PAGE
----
The authors have made a version of this work available via under a Creative Commons Attribution- Noncommercial-Share Alike 3. The terms of the license can be accessed at Accordingly, you are free to copy, alter and distribute this work under the following conditions: 1. You must attribute the work to the author but not in a way that suggests that the author endorses your alterations to the work.
You may not use this work for commercial purposes. If you alter, transform or build up this work, you may distribute the resulting work only under the same or similar license as this one. Deorum 6. The Miami University College of Arts and Science s Dean s Scholar Program allowed us to continue work on the project and for this we are grateful to the Office of the Dean, particularly to Phyllis Callahan and Nancy Arthur for their continued interest and words of encouragement. The technical aspects of the project were made possible through the invaluable advice and support of Bill Hayes, Christopher Kuo, and Daniel Meyers.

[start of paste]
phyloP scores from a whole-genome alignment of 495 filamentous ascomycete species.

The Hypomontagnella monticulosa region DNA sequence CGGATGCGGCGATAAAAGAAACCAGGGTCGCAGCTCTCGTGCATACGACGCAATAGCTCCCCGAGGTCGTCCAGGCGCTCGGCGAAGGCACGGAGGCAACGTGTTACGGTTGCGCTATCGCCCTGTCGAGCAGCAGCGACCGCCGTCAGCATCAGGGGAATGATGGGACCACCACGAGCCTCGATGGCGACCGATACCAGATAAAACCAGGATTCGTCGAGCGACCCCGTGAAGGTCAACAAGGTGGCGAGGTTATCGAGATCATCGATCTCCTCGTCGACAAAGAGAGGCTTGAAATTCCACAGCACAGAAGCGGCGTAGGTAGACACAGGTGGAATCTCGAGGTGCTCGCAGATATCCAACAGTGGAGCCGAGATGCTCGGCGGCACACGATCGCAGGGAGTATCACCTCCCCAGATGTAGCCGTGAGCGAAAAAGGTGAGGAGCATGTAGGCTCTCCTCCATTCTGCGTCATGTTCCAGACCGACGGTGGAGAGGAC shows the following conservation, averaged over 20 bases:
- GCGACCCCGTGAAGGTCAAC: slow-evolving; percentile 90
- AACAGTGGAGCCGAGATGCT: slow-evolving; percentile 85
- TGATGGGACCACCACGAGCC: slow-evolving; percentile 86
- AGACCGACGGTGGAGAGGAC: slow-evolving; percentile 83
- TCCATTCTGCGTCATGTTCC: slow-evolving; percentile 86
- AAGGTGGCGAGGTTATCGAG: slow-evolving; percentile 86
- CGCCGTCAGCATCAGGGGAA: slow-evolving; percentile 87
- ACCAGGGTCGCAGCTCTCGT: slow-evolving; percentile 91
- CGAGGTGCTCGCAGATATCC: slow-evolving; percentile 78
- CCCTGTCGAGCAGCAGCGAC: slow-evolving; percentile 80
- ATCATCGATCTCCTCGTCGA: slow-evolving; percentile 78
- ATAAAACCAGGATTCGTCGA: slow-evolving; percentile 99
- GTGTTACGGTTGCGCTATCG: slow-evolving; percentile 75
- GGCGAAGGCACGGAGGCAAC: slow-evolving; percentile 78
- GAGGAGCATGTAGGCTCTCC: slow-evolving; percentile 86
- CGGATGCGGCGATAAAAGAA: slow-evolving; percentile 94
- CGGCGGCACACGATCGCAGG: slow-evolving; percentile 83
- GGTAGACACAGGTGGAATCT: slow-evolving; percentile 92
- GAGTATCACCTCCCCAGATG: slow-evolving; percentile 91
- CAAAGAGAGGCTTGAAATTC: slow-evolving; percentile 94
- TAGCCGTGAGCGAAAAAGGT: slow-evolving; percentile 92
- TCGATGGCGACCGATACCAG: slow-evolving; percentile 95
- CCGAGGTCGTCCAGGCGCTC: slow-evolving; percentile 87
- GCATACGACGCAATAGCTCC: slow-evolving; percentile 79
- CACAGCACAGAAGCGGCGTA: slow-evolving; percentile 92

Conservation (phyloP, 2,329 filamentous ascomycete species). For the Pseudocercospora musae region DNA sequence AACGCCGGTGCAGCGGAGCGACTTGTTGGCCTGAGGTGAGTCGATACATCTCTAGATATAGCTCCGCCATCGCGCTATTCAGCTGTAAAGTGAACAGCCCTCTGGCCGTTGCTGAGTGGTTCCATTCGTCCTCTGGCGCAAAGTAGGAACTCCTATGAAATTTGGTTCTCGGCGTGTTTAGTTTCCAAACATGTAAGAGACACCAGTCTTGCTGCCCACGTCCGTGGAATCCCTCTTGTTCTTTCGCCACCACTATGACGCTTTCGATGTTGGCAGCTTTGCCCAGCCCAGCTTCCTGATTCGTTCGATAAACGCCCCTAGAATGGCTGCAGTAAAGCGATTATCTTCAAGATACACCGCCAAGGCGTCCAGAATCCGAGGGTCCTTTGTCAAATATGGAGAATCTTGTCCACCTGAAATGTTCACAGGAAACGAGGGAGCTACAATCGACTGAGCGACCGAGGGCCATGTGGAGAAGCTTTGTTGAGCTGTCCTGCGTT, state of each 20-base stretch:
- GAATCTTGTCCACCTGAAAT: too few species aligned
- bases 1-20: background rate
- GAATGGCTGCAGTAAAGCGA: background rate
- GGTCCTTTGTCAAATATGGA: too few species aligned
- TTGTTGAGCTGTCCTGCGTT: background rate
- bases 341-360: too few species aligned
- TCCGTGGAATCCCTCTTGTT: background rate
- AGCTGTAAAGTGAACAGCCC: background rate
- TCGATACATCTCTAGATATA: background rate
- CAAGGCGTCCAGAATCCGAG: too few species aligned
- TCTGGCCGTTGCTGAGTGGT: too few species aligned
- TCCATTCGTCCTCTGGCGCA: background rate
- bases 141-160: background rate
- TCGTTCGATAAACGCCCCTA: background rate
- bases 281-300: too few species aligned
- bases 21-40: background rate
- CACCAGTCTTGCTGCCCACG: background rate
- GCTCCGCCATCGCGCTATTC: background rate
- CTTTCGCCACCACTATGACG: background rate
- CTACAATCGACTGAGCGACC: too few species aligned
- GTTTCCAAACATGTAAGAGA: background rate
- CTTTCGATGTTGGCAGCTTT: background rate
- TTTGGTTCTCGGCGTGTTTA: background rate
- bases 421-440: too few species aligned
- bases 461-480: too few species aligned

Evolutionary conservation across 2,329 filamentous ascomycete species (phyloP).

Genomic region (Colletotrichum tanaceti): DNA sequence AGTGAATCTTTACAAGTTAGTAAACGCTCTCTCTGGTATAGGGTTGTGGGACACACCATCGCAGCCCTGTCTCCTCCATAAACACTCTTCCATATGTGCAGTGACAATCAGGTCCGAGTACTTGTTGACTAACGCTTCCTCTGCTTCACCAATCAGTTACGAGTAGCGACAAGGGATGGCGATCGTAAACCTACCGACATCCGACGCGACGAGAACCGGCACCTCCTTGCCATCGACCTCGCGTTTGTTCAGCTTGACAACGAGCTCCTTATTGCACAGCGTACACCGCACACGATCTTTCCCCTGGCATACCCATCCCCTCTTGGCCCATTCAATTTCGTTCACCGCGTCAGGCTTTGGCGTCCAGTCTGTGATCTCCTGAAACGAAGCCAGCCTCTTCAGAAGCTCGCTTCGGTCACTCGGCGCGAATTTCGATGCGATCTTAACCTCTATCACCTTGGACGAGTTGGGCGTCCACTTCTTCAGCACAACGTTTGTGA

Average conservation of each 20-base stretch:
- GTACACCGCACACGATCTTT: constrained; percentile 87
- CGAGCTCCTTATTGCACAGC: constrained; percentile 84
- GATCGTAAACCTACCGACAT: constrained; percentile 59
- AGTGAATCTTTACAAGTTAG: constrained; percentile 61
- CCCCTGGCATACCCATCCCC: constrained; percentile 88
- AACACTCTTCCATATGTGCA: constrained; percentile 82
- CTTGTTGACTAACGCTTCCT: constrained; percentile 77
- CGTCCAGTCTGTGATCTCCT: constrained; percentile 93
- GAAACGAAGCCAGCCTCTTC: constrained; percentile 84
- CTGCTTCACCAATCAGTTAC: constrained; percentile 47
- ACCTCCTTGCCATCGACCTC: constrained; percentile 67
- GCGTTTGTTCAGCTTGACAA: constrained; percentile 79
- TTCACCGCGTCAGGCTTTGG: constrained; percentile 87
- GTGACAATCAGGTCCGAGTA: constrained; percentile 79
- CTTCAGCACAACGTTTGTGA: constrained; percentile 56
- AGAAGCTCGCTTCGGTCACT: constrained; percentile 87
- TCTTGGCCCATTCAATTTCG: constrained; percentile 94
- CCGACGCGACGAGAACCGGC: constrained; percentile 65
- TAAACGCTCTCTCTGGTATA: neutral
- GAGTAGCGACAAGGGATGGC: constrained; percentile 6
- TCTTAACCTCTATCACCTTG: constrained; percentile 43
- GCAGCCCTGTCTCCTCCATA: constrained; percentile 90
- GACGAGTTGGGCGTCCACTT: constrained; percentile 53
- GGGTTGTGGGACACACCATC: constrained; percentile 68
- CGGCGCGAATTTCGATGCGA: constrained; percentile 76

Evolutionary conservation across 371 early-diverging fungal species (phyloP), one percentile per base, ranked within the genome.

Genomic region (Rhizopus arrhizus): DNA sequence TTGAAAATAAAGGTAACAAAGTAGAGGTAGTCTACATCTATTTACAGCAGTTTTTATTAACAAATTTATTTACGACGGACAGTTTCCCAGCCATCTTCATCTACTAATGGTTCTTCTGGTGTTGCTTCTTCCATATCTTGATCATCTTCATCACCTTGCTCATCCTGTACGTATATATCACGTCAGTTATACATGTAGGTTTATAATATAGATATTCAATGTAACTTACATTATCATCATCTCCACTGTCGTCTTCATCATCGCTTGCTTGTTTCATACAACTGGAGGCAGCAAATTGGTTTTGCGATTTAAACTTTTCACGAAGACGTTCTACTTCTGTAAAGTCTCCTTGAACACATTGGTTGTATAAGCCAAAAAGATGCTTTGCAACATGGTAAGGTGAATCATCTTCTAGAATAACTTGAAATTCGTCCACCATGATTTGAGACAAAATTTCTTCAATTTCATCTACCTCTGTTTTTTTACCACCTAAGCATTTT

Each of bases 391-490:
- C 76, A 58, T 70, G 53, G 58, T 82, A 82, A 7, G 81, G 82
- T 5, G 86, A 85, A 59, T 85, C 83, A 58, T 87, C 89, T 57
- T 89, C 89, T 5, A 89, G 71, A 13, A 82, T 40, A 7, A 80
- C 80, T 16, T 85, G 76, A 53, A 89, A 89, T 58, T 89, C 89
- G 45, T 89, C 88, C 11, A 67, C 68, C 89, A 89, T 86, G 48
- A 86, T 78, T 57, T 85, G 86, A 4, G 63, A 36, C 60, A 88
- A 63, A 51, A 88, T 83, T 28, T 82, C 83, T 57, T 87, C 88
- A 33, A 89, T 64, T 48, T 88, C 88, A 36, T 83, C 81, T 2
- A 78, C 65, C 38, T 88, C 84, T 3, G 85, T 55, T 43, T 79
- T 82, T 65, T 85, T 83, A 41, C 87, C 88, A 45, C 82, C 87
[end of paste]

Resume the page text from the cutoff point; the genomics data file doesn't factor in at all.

We are also indebted to the Perseus Project, especially Gregory Crane and Bridget Almas, for their technical help and resources. Special thanks to Mark Lightman, whose enthusiasm for these volumes early on, and especially for the works of Lucian, has inspired us to keep moving forward.